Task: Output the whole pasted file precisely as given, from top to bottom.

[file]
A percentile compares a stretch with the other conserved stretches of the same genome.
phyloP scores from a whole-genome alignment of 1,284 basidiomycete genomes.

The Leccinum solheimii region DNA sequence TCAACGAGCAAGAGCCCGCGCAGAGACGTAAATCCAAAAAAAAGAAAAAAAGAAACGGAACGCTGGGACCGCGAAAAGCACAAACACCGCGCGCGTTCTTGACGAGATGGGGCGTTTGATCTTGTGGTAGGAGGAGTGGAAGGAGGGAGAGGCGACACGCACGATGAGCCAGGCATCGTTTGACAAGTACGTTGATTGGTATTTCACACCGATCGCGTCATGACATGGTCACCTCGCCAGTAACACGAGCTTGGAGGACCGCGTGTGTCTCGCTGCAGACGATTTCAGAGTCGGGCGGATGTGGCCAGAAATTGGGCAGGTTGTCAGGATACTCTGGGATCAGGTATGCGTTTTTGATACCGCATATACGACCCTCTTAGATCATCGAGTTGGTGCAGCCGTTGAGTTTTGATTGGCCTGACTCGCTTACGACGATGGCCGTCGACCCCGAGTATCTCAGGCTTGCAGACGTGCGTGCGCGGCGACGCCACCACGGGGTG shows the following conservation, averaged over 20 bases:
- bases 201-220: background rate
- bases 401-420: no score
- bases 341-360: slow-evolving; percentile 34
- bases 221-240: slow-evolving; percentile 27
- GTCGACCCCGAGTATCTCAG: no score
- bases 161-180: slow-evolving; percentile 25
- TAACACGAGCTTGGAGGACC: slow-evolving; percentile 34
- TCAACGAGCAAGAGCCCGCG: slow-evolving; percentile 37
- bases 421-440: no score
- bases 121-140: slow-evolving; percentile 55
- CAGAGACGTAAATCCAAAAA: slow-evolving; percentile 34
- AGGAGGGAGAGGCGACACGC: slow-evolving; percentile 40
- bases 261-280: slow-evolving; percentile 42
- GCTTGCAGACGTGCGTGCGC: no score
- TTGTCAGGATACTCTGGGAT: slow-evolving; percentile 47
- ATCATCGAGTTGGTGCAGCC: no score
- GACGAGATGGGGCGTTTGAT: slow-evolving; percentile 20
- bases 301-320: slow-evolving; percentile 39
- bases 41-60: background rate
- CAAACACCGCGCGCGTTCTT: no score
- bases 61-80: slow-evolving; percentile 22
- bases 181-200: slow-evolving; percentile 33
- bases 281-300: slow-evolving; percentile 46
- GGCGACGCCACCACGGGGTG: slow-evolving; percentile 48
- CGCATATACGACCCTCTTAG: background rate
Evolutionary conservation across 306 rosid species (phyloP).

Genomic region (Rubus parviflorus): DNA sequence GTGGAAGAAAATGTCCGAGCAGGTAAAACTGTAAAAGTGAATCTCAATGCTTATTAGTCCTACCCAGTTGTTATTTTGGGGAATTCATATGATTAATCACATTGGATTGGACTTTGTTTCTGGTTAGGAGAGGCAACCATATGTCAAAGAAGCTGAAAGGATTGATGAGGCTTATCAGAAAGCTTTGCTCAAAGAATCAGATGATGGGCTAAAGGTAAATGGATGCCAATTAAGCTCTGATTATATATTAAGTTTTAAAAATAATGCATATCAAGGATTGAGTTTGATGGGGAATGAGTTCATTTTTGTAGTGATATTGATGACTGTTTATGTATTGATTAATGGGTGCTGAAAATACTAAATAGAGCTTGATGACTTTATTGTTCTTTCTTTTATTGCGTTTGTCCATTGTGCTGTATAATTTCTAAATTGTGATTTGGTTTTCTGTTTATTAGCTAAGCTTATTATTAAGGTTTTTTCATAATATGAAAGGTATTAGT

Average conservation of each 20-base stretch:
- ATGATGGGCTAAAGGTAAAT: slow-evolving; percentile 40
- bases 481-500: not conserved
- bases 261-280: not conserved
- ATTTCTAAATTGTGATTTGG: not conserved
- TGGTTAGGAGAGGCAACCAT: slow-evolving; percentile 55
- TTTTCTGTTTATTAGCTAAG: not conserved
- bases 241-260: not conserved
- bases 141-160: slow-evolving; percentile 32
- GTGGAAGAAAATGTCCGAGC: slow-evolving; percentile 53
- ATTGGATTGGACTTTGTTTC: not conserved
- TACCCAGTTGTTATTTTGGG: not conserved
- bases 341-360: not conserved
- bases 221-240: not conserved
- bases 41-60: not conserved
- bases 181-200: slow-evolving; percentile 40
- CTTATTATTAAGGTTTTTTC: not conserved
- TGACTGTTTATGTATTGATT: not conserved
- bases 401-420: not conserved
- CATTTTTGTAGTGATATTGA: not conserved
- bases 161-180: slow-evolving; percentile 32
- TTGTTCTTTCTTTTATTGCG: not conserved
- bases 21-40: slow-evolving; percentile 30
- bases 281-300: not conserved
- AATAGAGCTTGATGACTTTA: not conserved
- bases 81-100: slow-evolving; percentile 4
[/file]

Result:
A percentile compares a stretch with the other conserved stretches of the same genome.
phyloP scores from a whole-genome alignment of 1,284 basidiomycete genomes.

The Leccinum solheimii region DNA sequence TCAACGAGCAAGAGCCCGCGCAGAGACGTAAATCCAAAAAAAAGAAAAAAAGAAACGGAACGCTGGGACCGCGAAAAGCACAAACACCGCGCGCGTTCTTGACGAGATGGGGCGTTTGATCTTGTGGTAGGAGGAGTGGAAGGAGGGAGAGGCGACACGCACGATGAGCCAGGCATCGTTTGACAAGTACGTTGATTGGTATTTCACACCGATCGCGTCATGACATGGTCACCTCGCCAGTAACACGAGCTTGGAGGACCGCGTGTGTCTCGCTGCAGACGATTTCAGAGTCGGGCGGATGTGGCCAGAAATTGGGCAGGTTGTCAGGATACTCTGGGATCAGGTATGCGTTTTTGATACCGCATATACGACCCTCTTAGATCATCGAGTTGGTGCAGCCGTTGAGTTTTGATTGGCCTGACTCGCTTACGACGATGGCCGTCGACCCCGAGTATCTCAGGCTTGCAGACGTGCGTGCGCGGCGACGCCACCACGGGGTG shows the following conservation, averaged over 20 bases:
- bases 201-220: background rate
- bases 401-420: no score
- bases 341-360: slow-evolving; percentile 34
- bases 221-240: slow-evolving; percentile 27
- GTCGACCCCGAGTATCTCAG: no score
- bases 161-180: slow-evolving; percentile 25
- TAACACGAGCTTGGAGGACC: slow-evolving; percentile 34
- TCAACGAGCAAGAGCCCGCG: slow-evolving; percentile 37
- bases 421-440: no score
- bases 121-140: slow-evolving; percentile 55
- CAGAGACGTAAATCCAAAAA: slow-evolving; percentile 34
- AGGAGGGAGAGGCGACACGC: slow-evolving; percentile 40
- bases 261-280: slow-evolving; percentile 42
- GCTTGCAGACGTGCGTGCGC: no score
- TTGTCAGGATACTCTGGGAT: slow-evolving; percentile 47
- ATCATCGAGTTGGTGCAGCC: no score
- GACGAGATGGGGCGTTTGAT: slow-evolving; percentile 20
- bases 301-320: slow-evolving; percentile 39
- bases 41-60: background rate
- CAAACACCGCGCGCGTTCTT: no score
- bases 61-80: slow-evolving; percentile 22
- bases 181-200: slow-evolving; percentile 33
- bases 281-300: slow-evolving; percentile 46
- GGCGACGCCACCACGGGGTG: slow-evolving; percentile 48
- CGCATATACGACCCTCTTAG: background rate
Evolutionary conservation across 306 rosid species (phyloP).

Genomic region (Rubus parviflorus): DNA sequence GTGGAAGAAAATGTCCGAGCAGGTAAAACTGTAAAAGTGAATCTCAATGCTTATTAGTCCTACCCAGTTGTTATTTTGGGGAATTCATATGATTAATCACATTGGATTGGACTTTGTTTCTGGTTAGGAGAGGCAACCATATGTCAAAGAAGCTGAAAGGATTGATGAGGCTTATCAGAAAGCTTTGCTCAAAGAATCAGATGATGGGCTAAAGGTAAATGGATGCCAATTAAGCTCTGATTATATATTAAGTTTTAAAAATAATGCATATCAAGGATTGAGTTTGATGGGGAATGAGTTCATTTTTGTAGTGATATTGATGACTGTTTATGTATTGATTAATGGGTGCTGAAAATACTAAATAGAGCTTGATGACTTTATTGTTCTTTCTTTTATTGCGTTTGTCCATTGTGCTGTATAATTTCTAAATTGTGATTTGGTTTTCTGTTTATTAGCTAAGCTTATTATTAAGGTTTTTTCATAATATGAAAGGTATTAGT

Average conservation of each 20-base stretch:
- ATGATGGGCTAAAGGTAAAT: slow-evolving; percentile 40
- bases 481-500: not conserved
- bases 261-280: not conserved
- ATTTCTAAATTGTGATTTGG: not conserved
- TGGTTAGGAGAGGCAACCAT: slow-evolving; percentile 55
- TTTTCTGTTTATTAGCTAAG: not conserved
- bases 241-260: not conserved
- bases 141-160: slow-evolving; percentile 32
- GTGGAAGAAAATGTCCGAGC: slow-evolving; percentile 53
- ATTGGATTGGACTTTGTTTC: not conserved
- TACCCAGTTGTTATTTTGGG: not conserved
- bases 341-360: not conserved
- bases 221-240: not conserved
- bases 41-60: not conserved
- bases 181-200: slow-evolving; percentile 40
- CTTATTATTAAGGTTTTTTC: not conserved
- TGACTGTTTATGTATTGATT: not conserved
- bases 401-420: not conserved
- CATTTTTGTAGTGATATTGA: not conserved
- bases 161-180: slow-evolving; percentile 32
- TTGTTCTTTCTTTTATTGCG: not conserved
- bases 21-40: slow-evolving; percentile 30
- bases 281-300: not conserved
- AATAGAGCTTGATGACTTTA: not conserved
- bases 81-100: slow-evolving; percentile 4